Whole Village’s Broadband Stopped By an Old TV

An anonymous person living in the village of Aberhosan, Powys, was found to have caused broadband outages for the whole village for the last 18 months every time they switched on their old television.


An exhaustive investigation by frustrated Openreach engineers found that the disruption to broadband for the whole village, which mysteriously began at 7 am each morning, the time when the villager turned the TV on, led to the replacement of broadband cables in the village before the TV was singled out as the culprit.


The engineers used a spectrum analyser to identify the single high-level impulse noise (SHINE) that was emitted from an old, second-hand TV when it was switched on every morning at the same time.  The SHINE caused enough electrical interference to down the broadband signal for the whole village.

The villager, who has not been named for obvious reasons, is reported to have agreed not to use the old TV again.


Many different household devices can produce radio interference that can affect broadband and Wi-Fi signals.  These can include boilers, water heaters, any device with a motor inside, TVs, some types of Christmas lights, phone chargers, and even LED bulbs and dimmer switches.

Avoiding Interference

Although there is no way of guarding against someone using a rogue TV that knocks out the whole signal for the village/town, there are some steps you can take to reduce the chances of interference to the signal (delivered over your telephone line) in your own home.  These include:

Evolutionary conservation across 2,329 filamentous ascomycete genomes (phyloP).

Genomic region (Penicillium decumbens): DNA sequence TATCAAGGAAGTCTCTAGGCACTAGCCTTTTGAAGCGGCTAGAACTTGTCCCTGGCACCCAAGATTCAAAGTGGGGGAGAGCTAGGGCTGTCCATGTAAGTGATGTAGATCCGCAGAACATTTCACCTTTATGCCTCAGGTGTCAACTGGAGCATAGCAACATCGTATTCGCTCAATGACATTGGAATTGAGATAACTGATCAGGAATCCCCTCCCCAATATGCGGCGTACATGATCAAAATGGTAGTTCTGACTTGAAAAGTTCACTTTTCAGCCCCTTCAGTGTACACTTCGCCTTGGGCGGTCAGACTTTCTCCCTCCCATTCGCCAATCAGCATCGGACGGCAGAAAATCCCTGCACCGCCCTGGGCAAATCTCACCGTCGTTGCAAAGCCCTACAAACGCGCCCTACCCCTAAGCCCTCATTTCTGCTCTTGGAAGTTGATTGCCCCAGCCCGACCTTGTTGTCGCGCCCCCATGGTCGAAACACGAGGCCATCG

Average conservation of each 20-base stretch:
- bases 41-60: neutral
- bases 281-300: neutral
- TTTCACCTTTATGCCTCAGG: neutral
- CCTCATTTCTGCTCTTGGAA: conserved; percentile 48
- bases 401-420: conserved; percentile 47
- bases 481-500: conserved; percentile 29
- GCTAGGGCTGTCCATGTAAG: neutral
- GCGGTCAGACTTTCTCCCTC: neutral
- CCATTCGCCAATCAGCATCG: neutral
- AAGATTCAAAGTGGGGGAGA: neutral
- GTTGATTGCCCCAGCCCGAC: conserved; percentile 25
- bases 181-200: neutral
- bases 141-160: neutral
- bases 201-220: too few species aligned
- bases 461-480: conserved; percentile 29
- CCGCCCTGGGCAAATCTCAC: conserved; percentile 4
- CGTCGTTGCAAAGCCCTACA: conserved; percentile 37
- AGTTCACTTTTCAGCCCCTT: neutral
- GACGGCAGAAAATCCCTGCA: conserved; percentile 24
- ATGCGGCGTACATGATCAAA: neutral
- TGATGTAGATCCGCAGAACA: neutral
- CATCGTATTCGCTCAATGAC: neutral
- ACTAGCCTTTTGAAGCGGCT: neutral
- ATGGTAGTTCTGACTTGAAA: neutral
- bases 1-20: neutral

– Not putting the router behind your TV or in the middle of mains cables.

– Connecting the router to a master socket where possible.

– Making sure that devices connected to the phone line have micro-filters.

– Removing any old, unused telephone extensions.

Also, it is a good idea to use devices in the home that conform to British Standards.

What Does This Mean For Your Business?

For any businesses in the village, and anyone working from home, the daily broadband outages must have been highly frustrating and costly. It is a shame that the problem persisted for 18 months before it was resolved. Now more than ever, with home-working due to the pandemic, having a reliable and fast broadband connection is vitally important so it is also important to be aware, as mentioned in the information and tips above, of how to minimise sources of interference where possible.  It is also worth noting that where there has been a broadband supply failure, a voluntary Code of Practice between the big broadband providers means that there is now an automatic compensation scheme in operation.